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I see what you guys are getting at. I will most likely instead of discussing how to go about exploring an environment I will discuss how to cheat to make it seem more realistic in order to save processing power and memory.

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Exploration is a perfectly valid problem, it just isn't pathfinding and doesn't belong in a section that is purely about pathfinding. A lot of stealth games don't let their agents cheat, and this allows the player to hide from them.

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Exploration is an example of the sort of problem known as decision making, whereby an agent needs to choose between multiple (usually conflicting) options. In the exploration problem the options are typically movement directions (and maybe speeds), however the value of a move is not a known function of position, since you don't have a fixed goal to move toward (and hence cannot use distance functionals as objective functions). Subsequently you need some other measure of the quality of a move. A common metric is expected utility and one definition of a rational agent is one that seeks to maximise the expected utility associated with its actions.

In the absence of such measures, a system would either perform a preset search pattern or a random walk.

Cheers,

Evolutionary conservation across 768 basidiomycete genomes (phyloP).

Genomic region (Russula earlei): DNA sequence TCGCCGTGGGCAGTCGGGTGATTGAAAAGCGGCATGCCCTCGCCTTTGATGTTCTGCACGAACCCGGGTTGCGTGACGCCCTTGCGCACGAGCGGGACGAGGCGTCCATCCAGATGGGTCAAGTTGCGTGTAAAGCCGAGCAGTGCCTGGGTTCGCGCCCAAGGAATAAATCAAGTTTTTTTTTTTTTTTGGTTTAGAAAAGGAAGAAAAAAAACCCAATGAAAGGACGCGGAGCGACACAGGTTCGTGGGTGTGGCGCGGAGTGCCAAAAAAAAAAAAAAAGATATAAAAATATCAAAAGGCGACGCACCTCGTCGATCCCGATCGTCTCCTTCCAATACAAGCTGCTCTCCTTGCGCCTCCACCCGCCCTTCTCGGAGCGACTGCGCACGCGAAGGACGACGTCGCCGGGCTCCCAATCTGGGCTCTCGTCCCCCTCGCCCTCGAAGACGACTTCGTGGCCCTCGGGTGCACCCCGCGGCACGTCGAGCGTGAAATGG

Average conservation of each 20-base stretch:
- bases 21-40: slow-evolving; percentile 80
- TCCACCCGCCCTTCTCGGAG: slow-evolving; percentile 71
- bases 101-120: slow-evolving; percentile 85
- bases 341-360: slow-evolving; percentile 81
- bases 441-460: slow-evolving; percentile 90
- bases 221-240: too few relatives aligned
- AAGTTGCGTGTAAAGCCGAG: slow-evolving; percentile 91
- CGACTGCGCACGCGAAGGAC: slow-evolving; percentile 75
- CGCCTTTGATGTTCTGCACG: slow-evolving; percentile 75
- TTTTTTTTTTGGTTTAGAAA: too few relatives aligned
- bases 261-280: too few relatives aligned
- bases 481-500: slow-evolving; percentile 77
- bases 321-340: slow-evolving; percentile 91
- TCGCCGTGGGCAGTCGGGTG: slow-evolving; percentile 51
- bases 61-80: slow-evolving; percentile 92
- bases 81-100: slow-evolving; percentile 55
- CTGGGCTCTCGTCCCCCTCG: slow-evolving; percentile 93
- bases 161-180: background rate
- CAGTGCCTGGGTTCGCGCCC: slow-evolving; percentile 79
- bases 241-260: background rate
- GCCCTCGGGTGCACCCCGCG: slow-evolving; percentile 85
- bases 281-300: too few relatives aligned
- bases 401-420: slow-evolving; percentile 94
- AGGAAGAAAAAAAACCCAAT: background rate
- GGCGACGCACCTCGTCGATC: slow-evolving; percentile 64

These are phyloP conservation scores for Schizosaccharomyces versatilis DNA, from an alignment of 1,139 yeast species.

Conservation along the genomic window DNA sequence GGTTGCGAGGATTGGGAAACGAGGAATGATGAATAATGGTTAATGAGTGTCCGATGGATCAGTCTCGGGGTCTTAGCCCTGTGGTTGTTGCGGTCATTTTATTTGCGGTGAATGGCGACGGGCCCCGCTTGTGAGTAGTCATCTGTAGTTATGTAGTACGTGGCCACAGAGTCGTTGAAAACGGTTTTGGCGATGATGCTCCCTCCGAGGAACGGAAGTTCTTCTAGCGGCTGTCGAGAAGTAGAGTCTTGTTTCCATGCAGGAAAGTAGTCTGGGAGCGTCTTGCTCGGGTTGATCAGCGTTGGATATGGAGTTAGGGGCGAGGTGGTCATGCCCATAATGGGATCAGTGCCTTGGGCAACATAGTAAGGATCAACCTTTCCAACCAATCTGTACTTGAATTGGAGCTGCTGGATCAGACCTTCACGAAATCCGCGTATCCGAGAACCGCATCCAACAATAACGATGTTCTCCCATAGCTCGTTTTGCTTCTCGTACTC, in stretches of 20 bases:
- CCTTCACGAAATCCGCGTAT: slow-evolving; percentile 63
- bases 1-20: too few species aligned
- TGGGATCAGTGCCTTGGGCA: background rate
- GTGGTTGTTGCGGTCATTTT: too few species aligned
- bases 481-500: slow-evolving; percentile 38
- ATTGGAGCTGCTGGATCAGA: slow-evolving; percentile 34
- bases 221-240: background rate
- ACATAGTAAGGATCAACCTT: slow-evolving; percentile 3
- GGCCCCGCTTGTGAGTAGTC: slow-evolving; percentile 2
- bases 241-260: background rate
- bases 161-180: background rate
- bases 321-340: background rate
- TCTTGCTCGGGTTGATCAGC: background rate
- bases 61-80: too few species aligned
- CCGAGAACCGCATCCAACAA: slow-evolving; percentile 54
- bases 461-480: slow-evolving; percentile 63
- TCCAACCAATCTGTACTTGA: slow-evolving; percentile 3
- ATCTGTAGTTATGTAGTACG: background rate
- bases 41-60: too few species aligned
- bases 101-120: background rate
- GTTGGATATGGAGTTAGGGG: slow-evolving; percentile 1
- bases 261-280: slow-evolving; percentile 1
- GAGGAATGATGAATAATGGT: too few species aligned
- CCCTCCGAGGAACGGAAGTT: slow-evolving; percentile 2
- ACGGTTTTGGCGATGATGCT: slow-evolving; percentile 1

Timkin

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From the look of it you want a hungry algorithm like a breadth first search. Ie you start at the current location search each adjacent node(tile), then search each adjacent node ad infinitum until you find what you are looking for or all nodes have been searched. As for if this is the best algorithm well :)

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i think you were along the right tracks when you were talking about line-of-sight. If you don't know where to go, then perhaps the best thing to do would be to use your line-of-sight to see if there is a decent vantage point, from which you can then look in several different directions, either to see the gold, or to then find another vantage point and so on. When no more vantage points (or gold) can be seen via the line-of-sight algorithm, then you will probably want to employ some kind of walking algorithm which will take your agent into areas that cannot be seen.

I would certainly suggest against cheating in order to save processor power. Worse-case scenario you can just do a random walk and this wouldn't take up any processing power. Cheating agents soon get found out, and this is just becomes frustrating to the users of the game. Think 'turing test'.

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The whole reason I started this topic was to be pointed in some direction for this path finding part of my paper that is about creating realistic AI in video games. I feel that an AI should be the same as a regular player so in my picture above the AI needs to find some tinder in order to start a fire.